Martian Manhunter: Holy Retcon Batman! Yeah I’m not sold on this bold new direction of my favourite Martian, turning him from hero to weapon. However the writing is top-notch, and so is the art. The look of pain on Manhunter’s face as called runs from him calling him a monster after he saved their lives is amazing. The Martian race is still alive and coming to Earth. Who new? Check it out if you’re looking for some thing different to read.

Secret Six. This is a book I could get behind if it came out to any recognisable schedule. There is a good mix of character and action, with Gail Simone’s twisted sense of humour. The six though don’t really come across as likeable, and the old writing trick of “yeah they’re bad, but these guys are even worse” does wear a little thin. It’s good, but fans of Gail Simone should need only apply.

Bucky barnes: Winter Soldier 9. I’ll admit I’m loving this series because it’s about as far removed from the Marvel Universe as it can be. It has a unique, if some times muddy art style and a really great sci-fi story. If you like Sci-Fi stories you could do worse than checking out Bucky Barnes, winter solder.

God Hates Astronauts 9: Another title that is difficult to recommend. Not because it’s not good, but because it’s just so weird. It has an air of weirdness to it that is refreshing, and the story never goes in the direction you think it is. That said it’s a gross, borderline offensive comic. If you’re easily offended or just plain hate “weird” stuff then give it a miss. But you like your comics weird with black humour then check it out. Just keep it out of the hands of kids.

G.I.Joe A.R.A.H. 215: After last months all silent issue, the story picks up again with Sean Collions becoming Snake Eyes, which was telegraphed two issues ago. G.I.Joe has never really been new reader friendly, stuck firmly in the old marvel writing style which is great. Larry Hama often writes in the long form, which means story lines don’t pay off until several issues down the track, which while frustrating, make for a richer story. If you are going to jump on board, this issue would be the best time to do it. Next month kicks of the long form so if you’re coming aboard the G.I.Joe train, now would be the time to do it.

Why you should read Unbeatable Squirrel girl.

 

unbeatable-squirrel-girl-1-cover-header
Unbeatable Squirrel Girl issue 1

Every once in a while, a comic comes along that you simply must recommend to everyone you meet. A few years ago, it was Saga by Brian K. Vaughan, which is still a fantastic read. This year, it’s “The Unbeatable Squirrel Girl”. For those of you who don’t know, Squirrel Girl started off as a jokey, light-hearted character. In her first official comic appearance, she encounters Tony Stark in a forest, and they just happen to find Dr Doom flying over the area in an airship. As any good heroes do, Iron man goes to stop him, and Squirrel Girl tags along, and ends up saving the day when she calls all the squirrels in the area to chew the wiring in Doom’s ship, forcing him to retreat.

Which pretty much sums up her up as a character. She’s often portrayed as a joke character because she has the secondary mutation of being able to defeat A-list villains, mostly off-panel. Her first power is that she’s basically a human squirrel. It didn’t help that she was part of the Great Lake Avengers, a team that nobody likes, and are often presented as comic relief. But all that has changed with Unbeatable squirrel girl.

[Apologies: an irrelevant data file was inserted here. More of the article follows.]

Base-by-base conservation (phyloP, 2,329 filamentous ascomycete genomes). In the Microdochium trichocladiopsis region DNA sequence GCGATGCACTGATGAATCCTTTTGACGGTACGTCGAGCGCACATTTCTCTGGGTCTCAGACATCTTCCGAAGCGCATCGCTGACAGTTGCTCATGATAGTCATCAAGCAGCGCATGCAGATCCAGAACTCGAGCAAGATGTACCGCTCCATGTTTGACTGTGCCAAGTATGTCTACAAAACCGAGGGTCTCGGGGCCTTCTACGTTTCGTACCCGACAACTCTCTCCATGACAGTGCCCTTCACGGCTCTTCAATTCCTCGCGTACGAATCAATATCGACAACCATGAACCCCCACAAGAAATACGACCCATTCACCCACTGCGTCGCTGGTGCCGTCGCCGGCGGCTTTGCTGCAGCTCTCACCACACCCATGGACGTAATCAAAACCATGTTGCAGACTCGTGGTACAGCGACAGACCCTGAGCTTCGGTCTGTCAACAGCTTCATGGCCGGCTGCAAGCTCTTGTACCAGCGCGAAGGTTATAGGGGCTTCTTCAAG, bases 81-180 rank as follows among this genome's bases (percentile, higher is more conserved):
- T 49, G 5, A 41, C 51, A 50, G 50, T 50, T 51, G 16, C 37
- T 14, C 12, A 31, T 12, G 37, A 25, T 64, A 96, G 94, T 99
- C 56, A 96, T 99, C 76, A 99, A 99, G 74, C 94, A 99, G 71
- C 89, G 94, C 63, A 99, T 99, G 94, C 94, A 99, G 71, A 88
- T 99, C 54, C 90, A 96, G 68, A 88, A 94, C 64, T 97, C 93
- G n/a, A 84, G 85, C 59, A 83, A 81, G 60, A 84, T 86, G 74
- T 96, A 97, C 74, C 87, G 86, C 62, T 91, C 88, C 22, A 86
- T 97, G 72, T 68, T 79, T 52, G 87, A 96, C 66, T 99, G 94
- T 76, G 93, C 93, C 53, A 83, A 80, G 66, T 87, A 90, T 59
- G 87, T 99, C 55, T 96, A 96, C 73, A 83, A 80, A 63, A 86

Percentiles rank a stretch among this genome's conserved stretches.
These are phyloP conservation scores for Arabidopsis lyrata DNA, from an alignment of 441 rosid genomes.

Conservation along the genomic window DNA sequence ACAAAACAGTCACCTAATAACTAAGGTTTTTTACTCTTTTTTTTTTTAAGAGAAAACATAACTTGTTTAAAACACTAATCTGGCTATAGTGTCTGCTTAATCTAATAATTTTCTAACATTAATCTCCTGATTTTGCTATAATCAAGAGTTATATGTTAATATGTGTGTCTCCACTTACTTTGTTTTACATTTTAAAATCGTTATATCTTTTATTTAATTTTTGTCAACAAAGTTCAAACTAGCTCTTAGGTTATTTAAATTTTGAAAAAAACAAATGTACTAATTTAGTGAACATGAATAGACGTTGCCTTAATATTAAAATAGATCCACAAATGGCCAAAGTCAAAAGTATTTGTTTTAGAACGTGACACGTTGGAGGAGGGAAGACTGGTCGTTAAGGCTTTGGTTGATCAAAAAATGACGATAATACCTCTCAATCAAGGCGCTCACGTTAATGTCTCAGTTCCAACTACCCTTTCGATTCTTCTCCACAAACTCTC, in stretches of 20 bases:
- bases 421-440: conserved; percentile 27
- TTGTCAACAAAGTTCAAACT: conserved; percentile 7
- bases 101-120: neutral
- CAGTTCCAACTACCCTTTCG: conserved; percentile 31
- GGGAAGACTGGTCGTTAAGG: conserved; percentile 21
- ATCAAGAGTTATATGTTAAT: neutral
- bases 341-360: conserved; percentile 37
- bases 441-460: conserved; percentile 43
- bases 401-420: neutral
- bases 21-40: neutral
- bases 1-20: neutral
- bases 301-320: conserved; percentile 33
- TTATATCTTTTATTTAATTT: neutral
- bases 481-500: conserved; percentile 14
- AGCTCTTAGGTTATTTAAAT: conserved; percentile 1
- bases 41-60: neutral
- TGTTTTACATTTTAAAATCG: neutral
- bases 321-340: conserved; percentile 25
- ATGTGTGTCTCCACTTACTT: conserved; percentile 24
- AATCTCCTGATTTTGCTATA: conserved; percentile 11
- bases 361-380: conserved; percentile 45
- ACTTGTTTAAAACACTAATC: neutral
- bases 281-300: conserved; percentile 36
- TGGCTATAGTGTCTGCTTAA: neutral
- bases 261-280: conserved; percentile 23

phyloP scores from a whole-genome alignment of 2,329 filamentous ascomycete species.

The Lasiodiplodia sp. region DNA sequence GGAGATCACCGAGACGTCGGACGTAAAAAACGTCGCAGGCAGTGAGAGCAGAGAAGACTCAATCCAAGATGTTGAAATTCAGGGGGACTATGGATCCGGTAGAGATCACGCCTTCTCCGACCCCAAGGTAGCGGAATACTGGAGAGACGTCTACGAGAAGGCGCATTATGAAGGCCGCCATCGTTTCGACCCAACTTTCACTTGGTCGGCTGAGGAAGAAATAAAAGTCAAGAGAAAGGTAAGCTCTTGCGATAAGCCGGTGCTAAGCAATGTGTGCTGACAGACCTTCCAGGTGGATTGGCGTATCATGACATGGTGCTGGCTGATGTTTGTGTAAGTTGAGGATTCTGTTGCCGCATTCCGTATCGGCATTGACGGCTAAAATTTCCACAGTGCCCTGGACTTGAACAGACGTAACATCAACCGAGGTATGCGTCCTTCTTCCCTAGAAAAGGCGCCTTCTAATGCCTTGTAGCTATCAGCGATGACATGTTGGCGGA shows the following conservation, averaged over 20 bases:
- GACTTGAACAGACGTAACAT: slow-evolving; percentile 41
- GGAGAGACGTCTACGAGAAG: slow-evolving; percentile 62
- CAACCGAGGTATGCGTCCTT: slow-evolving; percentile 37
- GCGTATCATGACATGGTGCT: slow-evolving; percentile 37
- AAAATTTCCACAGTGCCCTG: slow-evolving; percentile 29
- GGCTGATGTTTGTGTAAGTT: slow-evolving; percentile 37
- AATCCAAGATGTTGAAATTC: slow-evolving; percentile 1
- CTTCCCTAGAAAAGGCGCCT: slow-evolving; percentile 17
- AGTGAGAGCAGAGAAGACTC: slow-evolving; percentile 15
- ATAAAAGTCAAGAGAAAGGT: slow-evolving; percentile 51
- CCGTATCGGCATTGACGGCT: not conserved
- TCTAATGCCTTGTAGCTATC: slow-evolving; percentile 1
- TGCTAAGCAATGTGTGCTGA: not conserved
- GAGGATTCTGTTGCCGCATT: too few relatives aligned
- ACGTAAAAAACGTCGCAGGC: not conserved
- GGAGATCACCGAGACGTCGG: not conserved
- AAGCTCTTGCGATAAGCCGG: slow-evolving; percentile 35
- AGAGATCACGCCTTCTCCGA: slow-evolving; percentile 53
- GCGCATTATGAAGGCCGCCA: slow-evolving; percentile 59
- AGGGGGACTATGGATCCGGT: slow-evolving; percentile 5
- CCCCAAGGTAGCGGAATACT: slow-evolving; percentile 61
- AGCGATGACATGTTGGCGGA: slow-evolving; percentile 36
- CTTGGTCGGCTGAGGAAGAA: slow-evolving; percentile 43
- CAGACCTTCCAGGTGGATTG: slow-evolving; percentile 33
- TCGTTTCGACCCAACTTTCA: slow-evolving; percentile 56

You see, while the character of squirrel girl is often considered lame, she is in fact a wholly unique character. She’s doesn’t have the typical body type of female super heros, which is refreshing in this day and age. The book is relatable, with S.G. going to college for the first time and having to juggle hero work and school work, making this the 10th time or so Marvel have gone back to the Peter Parker well of plot devices. And more importantly, the book is practically all ages.

USG cover 4
8 Bit face off

Now yes, to some, this is a dirty world. It’s basically saying this comic is for kids, but you miss the point. Comic books have always been directed at kids, and while the market has changed, not every book has to be about some angst ridden hero trying to do the right thing in a world that hates and fears him. S.G. brings back the days of any thing can happen comic books, were one minute, S.G is fighting whiplash in Central Park, and then stopping a bank robbery in suit of squirrel armor.

It’s what comic books should be. It’s a fun, exciting adventure for all ages, about a girl who doesn’t need to punch and kick to solve every problem she encounters and what the comic industry desperately needed. It contains the important message that we should at least try to talk about our problems, instead of just trying to either punch, kick or smash them away. Not only that but also one of the funniest books I’ve read. The issue she fights against Galactus was literally one of the funniest things I’ve ever read, and played into conceptions of the character. Issue 5 had people telling made up stories about Squirrel Girl, tongue firmly in cheek and set to various time periods. I still chuckle about the “confidential battle’ line.

It’s not for every one, but it is some thing you should check out. It’s one of the most refreshing books on the market and a treat to read. Buy it so your nieces or daughters have some thing to read when they come over. Now if they could drop the price to 2,99 it’ll be a perfect title.

Let’s talk about G.I.Joe

The future of G.I.Joe comics